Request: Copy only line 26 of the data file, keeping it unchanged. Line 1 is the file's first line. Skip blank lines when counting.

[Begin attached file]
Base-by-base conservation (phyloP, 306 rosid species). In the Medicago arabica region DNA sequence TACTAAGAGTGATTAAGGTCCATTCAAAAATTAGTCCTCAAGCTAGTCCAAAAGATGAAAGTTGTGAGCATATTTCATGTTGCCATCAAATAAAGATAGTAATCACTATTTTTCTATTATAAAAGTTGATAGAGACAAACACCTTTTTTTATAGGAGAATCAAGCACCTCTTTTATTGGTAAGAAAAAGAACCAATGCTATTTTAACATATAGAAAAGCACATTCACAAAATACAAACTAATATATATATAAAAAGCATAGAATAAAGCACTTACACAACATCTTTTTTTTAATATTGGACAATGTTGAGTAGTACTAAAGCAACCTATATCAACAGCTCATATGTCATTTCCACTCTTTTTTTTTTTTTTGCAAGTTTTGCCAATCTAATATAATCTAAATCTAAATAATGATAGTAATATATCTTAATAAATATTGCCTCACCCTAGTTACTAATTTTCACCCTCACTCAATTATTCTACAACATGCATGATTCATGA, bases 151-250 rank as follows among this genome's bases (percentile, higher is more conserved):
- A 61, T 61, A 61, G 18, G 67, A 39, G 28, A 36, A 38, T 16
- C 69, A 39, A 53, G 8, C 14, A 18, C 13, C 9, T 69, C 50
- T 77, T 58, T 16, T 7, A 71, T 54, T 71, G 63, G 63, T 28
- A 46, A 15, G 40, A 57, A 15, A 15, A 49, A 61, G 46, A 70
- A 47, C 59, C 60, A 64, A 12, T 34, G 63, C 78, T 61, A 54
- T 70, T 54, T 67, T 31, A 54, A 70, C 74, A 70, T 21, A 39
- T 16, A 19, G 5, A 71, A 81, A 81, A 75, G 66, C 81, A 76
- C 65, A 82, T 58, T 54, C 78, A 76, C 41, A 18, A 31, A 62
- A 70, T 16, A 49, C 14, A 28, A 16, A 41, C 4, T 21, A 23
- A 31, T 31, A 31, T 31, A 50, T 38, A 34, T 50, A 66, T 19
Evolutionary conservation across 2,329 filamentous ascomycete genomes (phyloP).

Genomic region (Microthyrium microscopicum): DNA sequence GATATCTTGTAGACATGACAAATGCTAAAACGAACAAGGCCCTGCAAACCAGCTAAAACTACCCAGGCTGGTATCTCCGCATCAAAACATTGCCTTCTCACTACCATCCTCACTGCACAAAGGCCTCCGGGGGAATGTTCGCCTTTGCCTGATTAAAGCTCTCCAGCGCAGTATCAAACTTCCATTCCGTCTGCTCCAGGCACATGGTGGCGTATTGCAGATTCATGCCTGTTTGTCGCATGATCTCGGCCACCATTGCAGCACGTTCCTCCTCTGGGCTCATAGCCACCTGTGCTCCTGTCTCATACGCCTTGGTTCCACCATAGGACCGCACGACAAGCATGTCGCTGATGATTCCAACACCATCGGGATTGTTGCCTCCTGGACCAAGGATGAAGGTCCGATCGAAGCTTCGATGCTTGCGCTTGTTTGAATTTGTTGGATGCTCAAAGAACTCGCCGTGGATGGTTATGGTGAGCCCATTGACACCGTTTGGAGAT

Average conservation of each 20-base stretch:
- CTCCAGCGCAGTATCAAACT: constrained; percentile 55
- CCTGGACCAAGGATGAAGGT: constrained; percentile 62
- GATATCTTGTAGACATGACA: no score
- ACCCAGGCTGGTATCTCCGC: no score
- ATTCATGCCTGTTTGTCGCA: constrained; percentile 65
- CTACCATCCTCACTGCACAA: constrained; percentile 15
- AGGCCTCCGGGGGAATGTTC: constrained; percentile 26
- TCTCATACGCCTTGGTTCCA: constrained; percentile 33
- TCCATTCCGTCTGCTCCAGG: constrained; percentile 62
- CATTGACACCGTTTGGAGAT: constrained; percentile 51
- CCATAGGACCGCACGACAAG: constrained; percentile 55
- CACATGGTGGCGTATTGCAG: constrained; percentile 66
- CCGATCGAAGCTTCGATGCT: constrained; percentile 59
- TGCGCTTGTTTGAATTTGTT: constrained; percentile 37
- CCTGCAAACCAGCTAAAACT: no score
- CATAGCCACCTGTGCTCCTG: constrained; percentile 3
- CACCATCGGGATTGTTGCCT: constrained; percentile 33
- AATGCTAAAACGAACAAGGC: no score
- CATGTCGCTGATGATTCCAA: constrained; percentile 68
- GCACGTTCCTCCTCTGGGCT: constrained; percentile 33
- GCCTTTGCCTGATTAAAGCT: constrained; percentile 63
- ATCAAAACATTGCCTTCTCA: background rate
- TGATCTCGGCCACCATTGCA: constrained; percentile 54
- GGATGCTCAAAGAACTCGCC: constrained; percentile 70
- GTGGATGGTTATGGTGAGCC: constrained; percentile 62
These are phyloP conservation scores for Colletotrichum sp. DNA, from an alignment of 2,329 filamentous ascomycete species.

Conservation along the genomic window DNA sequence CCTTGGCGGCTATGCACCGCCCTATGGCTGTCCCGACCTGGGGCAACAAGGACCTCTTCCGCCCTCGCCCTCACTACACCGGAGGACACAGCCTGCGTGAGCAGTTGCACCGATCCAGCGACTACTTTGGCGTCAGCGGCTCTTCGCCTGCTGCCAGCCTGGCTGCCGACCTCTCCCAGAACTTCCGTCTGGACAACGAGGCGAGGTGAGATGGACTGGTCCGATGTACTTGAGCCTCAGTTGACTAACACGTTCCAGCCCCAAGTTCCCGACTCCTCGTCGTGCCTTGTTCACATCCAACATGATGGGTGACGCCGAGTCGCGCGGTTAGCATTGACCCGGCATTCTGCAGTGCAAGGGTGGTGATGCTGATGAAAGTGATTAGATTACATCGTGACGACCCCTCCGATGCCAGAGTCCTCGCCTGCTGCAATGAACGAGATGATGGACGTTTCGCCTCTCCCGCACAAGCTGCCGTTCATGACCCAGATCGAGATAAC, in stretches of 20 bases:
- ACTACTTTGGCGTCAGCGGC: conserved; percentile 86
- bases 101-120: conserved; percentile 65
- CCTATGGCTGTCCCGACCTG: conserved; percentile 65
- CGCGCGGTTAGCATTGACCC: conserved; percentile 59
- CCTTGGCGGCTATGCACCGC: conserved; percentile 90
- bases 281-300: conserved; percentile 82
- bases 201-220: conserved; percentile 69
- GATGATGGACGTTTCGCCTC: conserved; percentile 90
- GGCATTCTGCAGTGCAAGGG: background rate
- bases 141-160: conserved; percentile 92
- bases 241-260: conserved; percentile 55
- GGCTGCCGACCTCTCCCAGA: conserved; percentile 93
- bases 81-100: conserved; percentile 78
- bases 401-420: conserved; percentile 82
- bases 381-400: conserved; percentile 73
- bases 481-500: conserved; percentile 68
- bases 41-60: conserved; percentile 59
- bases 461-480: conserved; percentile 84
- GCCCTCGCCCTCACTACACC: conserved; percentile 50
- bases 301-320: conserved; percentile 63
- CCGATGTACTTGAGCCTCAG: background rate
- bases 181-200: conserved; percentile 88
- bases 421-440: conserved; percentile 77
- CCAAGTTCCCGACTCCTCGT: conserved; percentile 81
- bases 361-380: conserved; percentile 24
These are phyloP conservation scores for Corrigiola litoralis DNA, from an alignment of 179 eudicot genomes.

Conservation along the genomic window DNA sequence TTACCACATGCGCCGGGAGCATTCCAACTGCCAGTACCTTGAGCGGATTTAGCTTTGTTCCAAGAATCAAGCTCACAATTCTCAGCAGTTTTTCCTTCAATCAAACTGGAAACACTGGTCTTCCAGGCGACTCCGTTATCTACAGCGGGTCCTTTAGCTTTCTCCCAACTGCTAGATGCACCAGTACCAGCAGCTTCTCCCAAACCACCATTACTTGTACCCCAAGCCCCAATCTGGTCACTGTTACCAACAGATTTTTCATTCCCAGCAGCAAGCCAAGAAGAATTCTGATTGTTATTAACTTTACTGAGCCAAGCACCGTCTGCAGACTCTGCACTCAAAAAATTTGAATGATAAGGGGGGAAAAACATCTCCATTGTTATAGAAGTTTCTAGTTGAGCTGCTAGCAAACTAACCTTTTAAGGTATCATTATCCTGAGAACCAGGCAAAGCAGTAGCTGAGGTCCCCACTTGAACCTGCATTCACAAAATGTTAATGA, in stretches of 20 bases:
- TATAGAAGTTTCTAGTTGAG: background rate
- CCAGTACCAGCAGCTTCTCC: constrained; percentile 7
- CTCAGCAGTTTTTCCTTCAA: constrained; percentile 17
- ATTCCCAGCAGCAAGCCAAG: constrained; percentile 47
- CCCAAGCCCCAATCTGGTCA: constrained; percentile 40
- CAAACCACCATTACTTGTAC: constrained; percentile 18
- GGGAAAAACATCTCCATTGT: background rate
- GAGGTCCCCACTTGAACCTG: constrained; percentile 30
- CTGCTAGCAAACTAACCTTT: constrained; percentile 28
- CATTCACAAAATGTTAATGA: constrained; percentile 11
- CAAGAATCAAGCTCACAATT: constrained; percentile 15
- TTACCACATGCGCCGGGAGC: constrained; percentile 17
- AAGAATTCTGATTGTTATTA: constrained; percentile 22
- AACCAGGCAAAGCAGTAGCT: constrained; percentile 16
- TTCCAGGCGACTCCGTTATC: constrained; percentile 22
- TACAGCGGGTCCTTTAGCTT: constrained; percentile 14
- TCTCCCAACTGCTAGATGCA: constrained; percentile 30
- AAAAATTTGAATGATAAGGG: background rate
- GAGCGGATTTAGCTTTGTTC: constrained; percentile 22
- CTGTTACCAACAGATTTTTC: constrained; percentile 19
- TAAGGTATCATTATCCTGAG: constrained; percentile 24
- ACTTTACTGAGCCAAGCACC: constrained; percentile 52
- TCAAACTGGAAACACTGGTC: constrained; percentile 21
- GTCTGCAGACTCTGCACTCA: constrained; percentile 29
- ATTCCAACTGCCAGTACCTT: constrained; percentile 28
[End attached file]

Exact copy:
- CACATGGTGGCGTATTGCAG: constrained; percentile 66